Accused's DNA found near murdered Glasgow radio host
A black glove found near the body of murdered radio agony aunt Nasim Jamil contained DNA matching the accused Khalid Sarwar, a court has heard.
Forensic scientist, Carol Weston, 36, told the High Court in Glasgow that in her opinion the glove was dropped after Mrs Jamil was attacked.
She was giving evidence in the trial of 29-year-old Mr Sarwar.
He denies murdering Awaz FM presenter Mrs Jamil, 54, by repeatedly striking her on the head and body in December.
The court was told that photographs were taken of Mrs Jamil's body lying in the kitchen of her home in Byres Road, Glasgow.
The glove and the linoleum were then taken to the forensic laboratory for analysis.
Mrs Weston told the jury that blood spatter stains from Mrs Jamil were found on the linoleum underneath the glove. The glove had no blood spatter stains.
Prosecutor Dorothy Bain QC asked Mrs Weston: "You wanted to see if the glove had been on the floor when Mrs Jamil was attacked and she replied: "Yes. If the glove had been lying on the floor when she was assaulted we would expect to find blood spatter."
Ms Bain added: "You found there was impact spatter on the linoleum?" Mrs Weston replied: "Yes."
Ms Bain then asked: "You concluded the glove had not been on the linoleum when the assault took place and it must have been dropped there after the attack?" Mrs Weston said: "Yes."
Mrs Weston said that in her opinion the DNA on the glove was consistent with regular wearing by Mr Sarwar or someone with matching DNA.
The jury was told the the chances of someone unrelated to Mr Sarwar having matching DNA was one in a billion.
Mrs Weston also told the court that a dark hair found on the glove was examined and had a DNA profile matching that of Mrs Jamil.
The court was told she also examined a lilac duvet found in the living room which had a blood stain which contained mixed DNA.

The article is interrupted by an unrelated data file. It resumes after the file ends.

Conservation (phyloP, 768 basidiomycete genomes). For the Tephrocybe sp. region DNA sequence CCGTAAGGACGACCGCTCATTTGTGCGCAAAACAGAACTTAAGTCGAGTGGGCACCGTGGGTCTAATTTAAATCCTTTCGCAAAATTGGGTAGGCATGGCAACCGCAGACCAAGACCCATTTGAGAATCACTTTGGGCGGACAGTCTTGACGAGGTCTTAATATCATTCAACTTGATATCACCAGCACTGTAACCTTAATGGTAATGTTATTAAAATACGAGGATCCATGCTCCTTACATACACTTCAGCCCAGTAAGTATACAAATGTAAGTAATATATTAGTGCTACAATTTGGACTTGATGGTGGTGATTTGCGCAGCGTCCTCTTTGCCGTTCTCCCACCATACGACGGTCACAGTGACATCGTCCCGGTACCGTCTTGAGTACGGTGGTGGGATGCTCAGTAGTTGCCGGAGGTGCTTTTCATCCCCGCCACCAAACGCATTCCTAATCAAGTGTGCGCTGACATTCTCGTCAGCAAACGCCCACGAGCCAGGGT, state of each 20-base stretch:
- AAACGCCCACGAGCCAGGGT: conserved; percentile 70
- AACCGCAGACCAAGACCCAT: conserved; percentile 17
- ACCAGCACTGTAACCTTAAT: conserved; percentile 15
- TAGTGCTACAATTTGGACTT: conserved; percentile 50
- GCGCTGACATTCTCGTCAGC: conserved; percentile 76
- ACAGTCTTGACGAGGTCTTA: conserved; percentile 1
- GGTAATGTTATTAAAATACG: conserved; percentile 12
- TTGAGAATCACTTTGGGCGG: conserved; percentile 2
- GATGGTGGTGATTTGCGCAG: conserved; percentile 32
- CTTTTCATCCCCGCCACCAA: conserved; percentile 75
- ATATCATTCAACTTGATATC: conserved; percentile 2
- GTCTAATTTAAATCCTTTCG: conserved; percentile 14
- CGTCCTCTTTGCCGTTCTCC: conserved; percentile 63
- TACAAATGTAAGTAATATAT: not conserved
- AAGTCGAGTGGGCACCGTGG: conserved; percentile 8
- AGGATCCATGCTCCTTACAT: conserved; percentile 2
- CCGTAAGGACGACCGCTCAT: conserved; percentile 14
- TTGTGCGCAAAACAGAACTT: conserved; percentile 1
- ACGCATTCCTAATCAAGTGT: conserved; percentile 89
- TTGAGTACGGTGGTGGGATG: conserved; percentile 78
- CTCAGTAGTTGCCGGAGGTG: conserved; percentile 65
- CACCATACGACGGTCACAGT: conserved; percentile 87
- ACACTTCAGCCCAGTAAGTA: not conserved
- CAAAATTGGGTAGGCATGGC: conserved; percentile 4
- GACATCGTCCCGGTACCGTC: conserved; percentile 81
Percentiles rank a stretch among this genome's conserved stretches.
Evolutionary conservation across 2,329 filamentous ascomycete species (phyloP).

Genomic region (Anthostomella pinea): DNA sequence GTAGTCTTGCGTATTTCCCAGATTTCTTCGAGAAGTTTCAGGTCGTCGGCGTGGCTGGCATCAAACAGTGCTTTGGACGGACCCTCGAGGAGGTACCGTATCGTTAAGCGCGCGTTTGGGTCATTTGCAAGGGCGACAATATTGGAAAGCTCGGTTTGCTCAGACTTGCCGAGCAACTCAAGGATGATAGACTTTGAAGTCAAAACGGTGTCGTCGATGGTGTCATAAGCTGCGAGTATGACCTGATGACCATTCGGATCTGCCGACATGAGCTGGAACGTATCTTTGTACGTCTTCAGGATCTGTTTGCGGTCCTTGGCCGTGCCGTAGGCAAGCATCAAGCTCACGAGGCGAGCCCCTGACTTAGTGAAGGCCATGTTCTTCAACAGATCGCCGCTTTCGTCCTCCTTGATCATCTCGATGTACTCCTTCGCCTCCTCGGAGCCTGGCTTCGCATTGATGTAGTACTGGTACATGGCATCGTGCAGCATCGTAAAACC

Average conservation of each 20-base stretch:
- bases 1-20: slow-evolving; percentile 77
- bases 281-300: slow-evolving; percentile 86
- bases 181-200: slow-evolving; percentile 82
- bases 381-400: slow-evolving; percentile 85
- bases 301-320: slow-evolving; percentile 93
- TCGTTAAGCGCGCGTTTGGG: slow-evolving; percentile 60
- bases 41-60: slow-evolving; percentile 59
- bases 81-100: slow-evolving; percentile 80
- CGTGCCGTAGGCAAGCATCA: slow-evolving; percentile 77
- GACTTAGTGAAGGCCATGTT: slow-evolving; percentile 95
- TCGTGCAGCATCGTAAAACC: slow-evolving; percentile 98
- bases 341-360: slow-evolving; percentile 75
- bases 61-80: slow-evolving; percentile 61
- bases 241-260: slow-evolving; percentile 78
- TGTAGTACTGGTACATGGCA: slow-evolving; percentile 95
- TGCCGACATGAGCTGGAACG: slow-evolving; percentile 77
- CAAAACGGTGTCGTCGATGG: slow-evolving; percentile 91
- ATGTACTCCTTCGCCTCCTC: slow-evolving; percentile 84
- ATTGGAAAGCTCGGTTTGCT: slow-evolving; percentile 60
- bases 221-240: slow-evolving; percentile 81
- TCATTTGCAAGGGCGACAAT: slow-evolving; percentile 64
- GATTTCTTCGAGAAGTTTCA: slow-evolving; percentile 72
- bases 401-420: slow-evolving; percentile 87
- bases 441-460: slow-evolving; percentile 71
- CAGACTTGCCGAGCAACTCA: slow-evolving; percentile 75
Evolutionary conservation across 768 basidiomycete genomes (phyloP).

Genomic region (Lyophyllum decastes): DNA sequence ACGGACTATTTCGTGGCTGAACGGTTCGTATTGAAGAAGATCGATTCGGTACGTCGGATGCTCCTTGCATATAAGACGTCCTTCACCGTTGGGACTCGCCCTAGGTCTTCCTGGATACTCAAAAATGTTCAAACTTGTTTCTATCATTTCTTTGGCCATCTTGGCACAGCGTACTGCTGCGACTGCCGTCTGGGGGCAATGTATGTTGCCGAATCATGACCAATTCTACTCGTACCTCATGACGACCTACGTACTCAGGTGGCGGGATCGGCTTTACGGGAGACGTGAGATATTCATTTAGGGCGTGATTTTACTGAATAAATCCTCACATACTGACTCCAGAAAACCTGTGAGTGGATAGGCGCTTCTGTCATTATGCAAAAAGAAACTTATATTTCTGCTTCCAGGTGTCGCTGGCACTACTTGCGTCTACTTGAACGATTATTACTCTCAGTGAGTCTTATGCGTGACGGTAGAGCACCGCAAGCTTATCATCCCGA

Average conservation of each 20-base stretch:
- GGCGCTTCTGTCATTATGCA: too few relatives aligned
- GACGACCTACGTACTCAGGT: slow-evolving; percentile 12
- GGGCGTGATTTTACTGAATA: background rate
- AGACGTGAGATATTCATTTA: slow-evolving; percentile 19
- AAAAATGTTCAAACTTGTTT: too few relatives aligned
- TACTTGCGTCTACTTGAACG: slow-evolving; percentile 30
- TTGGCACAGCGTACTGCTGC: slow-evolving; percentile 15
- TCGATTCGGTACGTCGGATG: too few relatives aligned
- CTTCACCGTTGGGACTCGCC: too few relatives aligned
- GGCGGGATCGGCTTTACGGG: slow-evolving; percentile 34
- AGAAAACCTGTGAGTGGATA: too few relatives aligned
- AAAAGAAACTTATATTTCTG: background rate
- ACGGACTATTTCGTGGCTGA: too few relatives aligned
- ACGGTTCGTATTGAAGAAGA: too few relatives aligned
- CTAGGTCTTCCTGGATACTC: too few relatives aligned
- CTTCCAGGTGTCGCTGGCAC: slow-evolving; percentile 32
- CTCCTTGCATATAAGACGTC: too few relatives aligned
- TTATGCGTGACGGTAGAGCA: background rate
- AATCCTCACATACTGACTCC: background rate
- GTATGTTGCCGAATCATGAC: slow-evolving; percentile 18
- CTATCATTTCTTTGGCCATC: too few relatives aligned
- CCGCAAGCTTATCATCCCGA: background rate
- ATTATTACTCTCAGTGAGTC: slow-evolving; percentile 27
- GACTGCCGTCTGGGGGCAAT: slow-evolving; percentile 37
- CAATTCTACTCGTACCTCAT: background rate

The main DNA sample was a match for Mrs Jamil. There was also a partial DNA profile which matched Mr Sarwar.
The chances of the profile being someone other than him was one in 96,000.
Mrs Weston said: "Because it is such trace amounts it could be skin, saliva or blood."
A bloodstained crumpled Awaz FM expenses form with an email and telephone number written on it was found by people in the close outside Mrs Jamil's flat.
Mrs Weston said that the bloodstains on the piece of paper matched Mrs Jamil's DNA and added: "This paper was close to Nasim Jamil when she was assaulted."
Defence QC Donald Findlay said that finding DNA on an object did not show how it had got there or when, and Mrs Weston agreed with that.
Mr Sarwar is accused of murdering Mrs Jamil on 9 December 2009 by repeatedly striking her on the head and body with a hammer and screwdriver or similar instruments and hitting her on the head with a bottle and a piece of glass.
He is also charged with stealing three knives, a quantity of clothing, a light bulb, two phones, keys, gloves, a watch, a bracelet, a necklace, a pair of earrings, a handbag and a sum of money.
Mr Sarwar is also accused of attempting to pervert the course of justice on 11 December last year, by giving false information to police officers.
He denies all charges.
The trial before Lord Brodie continues.